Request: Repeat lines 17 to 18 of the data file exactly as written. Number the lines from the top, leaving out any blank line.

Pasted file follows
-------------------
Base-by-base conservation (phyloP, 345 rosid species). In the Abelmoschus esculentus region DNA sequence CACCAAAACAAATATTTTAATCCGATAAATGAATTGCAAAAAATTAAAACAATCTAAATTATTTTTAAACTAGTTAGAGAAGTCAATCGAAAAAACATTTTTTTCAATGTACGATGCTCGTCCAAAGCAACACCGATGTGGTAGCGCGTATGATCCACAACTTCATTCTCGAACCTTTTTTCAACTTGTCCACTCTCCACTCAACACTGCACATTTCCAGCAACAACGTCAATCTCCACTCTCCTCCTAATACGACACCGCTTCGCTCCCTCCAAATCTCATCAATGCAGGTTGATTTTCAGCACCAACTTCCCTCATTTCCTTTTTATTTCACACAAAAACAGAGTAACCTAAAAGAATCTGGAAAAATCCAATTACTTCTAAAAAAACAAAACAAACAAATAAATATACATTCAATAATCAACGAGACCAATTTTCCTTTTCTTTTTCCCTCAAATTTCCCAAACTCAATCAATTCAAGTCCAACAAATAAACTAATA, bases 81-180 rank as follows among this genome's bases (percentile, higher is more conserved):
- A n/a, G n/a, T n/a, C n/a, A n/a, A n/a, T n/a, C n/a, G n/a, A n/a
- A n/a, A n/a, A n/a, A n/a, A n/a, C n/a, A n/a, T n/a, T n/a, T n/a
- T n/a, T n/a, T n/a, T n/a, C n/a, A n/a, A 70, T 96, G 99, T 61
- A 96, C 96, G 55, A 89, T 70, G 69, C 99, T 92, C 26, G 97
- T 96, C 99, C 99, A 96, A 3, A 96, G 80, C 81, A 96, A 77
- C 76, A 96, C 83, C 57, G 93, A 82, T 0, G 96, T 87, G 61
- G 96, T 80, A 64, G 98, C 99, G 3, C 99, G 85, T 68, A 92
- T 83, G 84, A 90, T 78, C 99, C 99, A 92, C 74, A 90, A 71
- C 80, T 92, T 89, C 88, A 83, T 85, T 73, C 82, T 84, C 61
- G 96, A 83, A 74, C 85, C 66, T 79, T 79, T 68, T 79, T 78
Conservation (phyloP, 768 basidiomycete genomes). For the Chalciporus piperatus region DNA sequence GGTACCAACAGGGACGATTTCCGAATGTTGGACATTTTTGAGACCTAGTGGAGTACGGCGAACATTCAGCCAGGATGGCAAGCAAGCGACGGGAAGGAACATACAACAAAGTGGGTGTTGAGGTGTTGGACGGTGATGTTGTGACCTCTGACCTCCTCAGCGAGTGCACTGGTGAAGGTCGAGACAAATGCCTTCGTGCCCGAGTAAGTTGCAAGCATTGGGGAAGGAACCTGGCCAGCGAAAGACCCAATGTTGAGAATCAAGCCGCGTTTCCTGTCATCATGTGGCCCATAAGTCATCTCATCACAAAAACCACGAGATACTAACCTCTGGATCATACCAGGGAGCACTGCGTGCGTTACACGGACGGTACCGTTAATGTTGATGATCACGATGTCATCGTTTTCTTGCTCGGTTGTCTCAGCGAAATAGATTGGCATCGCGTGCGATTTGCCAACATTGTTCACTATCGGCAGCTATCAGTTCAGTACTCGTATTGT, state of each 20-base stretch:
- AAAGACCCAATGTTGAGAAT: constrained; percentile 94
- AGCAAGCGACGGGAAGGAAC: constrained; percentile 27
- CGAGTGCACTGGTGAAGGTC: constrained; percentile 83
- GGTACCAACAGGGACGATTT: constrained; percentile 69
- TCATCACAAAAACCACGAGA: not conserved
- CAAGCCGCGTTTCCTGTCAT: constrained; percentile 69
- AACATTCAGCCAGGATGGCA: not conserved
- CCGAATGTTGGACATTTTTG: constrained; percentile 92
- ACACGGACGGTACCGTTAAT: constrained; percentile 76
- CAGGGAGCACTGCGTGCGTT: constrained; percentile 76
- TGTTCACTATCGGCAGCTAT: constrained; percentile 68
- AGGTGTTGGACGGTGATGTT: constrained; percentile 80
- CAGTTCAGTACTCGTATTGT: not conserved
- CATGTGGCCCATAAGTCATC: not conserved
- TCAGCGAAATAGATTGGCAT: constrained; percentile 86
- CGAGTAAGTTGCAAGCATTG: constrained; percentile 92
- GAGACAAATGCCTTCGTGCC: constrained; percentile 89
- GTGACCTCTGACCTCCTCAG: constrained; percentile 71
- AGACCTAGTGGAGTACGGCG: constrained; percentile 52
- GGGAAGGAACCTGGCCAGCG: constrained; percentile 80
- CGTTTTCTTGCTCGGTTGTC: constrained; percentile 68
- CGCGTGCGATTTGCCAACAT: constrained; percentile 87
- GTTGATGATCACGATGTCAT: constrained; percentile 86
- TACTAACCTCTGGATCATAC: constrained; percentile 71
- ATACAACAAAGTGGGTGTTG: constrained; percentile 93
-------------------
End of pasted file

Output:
- TCATCACAAAAACCACGAGA: not conserved
- CAAGCCGCGTTTCCTGTCAT: constrained; percentile 69